We have most recently reported magnetoelectric (ME) nanoelectromechanical system (NEMS) resonators as single-band ME antennas for wireless communication15, and ME sensors for quasi-static low-frequency magnetic field sensing16 in two separate devices with two different designs and different operating frequencies. The ME antenna is based on ME FBAR (thin film bulk acoustic wave resonator) working at 2.5 GHz; while the ME sensor is based on a ME CMR (contour mode resonator) with interdigitated electrode and an operation frequency of 215 MHz. In this work we present smart ME antenna with unprecedented characteristics that are ideal for IMDs: (1) ultra-compact antenna for highly efficient wireless power transfer efficiency and data communication at GHz; (2) ultra-sensitive magnetometer capable of sensing picoTesla low-frequency fields by using MHz resonance; and (3) simultaneous operation at two different frequency bands, GHz for wireless power transfer and data communication, and MHz for magnetic field sensing. Compared to neural electrical sensing based on differential voltages from neural probes or wireless implants17, the proposed smart ME antennas operate based on neuronal magnetic sensing, providing multiple advantages: (1) magnetic neural sensing is not differential, which enables more compact neural recording implants or elements17; (2) thanks to its physical characteristics, magnetic neural sensing is more localized than electrical sensing, which consequently enables better spatial resolution of neuronal activities; (3) it is practical to create safe and contact-less implants coated with bio-compatible polymer films such as parylene, unlike in conventional devices where the necessary direct contact between electrode and tissue degrades over time due to electrochemical fouling and tissue reactions; (4) the same technology can be used for animals and human, allowing for direct comparisons and easier translation of animal to human information; and (5) compact size allows for distributed, addressable, high channel count use in the parenchyma, pial surface, extra dural, and in both central and peripheral nervous tissue18. In the following sections, we will discuss the design and characteristics of the proposed smart ME antenna, its wireless energy harvesting performance, its magnetic field sensing capability, and the device’s performance for simultaneous energy harvesting and magnetic field sensing. At the end, we will discuss future works and challenges and propose a circuit design for autonomous data communication and energy harvesting.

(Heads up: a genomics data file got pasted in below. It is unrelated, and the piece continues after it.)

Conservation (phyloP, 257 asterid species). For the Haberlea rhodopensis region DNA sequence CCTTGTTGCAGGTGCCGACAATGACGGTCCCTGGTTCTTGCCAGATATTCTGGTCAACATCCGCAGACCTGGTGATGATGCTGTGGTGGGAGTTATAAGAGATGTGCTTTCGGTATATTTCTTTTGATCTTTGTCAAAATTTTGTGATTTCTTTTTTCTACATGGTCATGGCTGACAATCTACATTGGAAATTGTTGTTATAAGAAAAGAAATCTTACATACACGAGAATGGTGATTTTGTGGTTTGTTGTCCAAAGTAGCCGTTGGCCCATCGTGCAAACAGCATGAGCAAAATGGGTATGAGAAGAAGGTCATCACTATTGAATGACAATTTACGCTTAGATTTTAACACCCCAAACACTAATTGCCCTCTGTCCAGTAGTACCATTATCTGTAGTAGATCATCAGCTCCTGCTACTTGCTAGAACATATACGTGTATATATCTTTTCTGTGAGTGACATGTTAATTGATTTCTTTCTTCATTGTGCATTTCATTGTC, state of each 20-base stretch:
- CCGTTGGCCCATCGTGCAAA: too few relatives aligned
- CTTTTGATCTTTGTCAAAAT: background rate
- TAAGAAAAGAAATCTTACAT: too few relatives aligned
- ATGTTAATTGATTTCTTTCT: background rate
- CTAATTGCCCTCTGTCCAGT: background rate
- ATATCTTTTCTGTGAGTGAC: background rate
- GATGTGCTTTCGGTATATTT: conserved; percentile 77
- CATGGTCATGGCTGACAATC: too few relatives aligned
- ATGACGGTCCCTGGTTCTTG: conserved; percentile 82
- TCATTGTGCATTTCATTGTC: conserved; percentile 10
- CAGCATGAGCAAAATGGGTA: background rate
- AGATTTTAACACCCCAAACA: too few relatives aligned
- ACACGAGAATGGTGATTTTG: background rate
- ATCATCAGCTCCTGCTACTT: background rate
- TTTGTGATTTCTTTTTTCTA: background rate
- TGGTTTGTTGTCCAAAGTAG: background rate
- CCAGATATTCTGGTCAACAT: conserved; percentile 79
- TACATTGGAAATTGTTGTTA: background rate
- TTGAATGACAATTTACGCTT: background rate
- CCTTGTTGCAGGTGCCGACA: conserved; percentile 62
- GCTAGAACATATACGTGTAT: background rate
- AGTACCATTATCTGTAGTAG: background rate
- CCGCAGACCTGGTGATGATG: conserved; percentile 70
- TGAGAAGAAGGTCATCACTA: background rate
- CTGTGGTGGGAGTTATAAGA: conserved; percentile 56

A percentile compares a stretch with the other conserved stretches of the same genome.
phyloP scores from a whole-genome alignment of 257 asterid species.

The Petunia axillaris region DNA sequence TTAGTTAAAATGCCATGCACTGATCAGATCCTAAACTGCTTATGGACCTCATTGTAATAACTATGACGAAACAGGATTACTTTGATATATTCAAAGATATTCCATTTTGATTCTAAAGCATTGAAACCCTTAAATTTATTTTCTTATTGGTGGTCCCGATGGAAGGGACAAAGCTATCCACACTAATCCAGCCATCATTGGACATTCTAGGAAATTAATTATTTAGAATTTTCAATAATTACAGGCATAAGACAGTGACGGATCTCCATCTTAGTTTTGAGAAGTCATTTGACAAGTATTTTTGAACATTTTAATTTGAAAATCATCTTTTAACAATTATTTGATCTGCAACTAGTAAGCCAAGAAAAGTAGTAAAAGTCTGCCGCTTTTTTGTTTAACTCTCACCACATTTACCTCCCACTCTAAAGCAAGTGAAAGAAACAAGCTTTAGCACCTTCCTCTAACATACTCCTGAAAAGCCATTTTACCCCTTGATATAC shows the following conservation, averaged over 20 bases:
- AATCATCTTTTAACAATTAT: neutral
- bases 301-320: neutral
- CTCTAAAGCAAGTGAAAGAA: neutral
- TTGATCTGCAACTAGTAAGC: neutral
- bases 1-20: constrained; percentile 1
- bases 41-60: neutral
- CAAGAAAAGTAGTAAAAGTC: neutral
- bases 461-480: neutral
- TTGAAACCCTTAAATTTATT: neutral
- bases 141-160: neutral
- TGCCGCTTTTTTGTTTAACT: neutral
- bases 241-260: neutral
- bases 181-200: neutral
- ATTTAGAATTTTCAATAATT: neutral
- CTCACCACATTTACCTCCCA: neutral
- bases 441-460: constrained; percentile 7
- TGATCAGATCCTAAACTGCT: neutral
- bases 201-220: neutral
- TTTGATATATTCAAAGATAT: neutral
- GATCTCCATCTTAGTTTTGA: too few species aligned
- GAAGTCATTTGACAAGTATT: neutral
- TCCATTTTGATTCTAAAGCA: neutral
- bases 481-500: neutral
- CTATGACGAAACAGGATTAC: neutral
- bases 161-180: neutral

Results

Design and characteristics of smart ME antenna

Magnetoelectric antennas are based on multiferroic materials, which are materials that show more than one of the primary ferroics properties. These primary ferroics include: (a) ferromagnetism, a phenomenon in which magnetization can be changed by an applied magnetic field; (b) ferroelectricity, in which electrical polarization can be altered by an applied electric field; (c) ferroelasticity, in which deformation can be changed by an applied stress. ME antennas, consisting both piezoelectric and magnetostrictive thin-film materials, exploit the aforementioned ferroic properties in order to receive and transmit electromagnetic waves. Piezoelectric thin-film couples electrical polarization and mechanical strain, and magnetostrictive material couples magnetic polarization and mechanical strain. A piezoelectric and magnetostrictive heterostructure, deposited by sputtering system is used to couple the discussed ferroic orders. The diagram in Fig. 1a visualizes the concepts of the transmitter (TX) and receiver (Rx) operating modes of an ME antenna, where the top and bottom rectangular boxes represent the mechanically-coupled magnetostrctive and piezoelectric layers, respectively. In TX mode (L), an RF voltage is applied to piezo material, which in turn generates mechanical strain. This mechanical strain is then transferred to the magnetostrictive thin-film, which subsequently radiates EM wave due to a piezomagnetic phenomenon. In Rx mode (R), the same sequence occurs in reversed order, where incoming EM wave towards magnetic material generates strain. The strain is then transferred to the piezoelectric thin-film, which in turn generates an RF voltage in the output. The simulation results of strain and displacement distribution in magnetostrctive and piezoelectric layers are shown in Appendix A. The incoming EM wave produces a strain in magnetostrctive layer; the strain is then transferred to piezoelectric layer, which in turn induces a voltage across its thickness that can be used for energy harvesting purposes.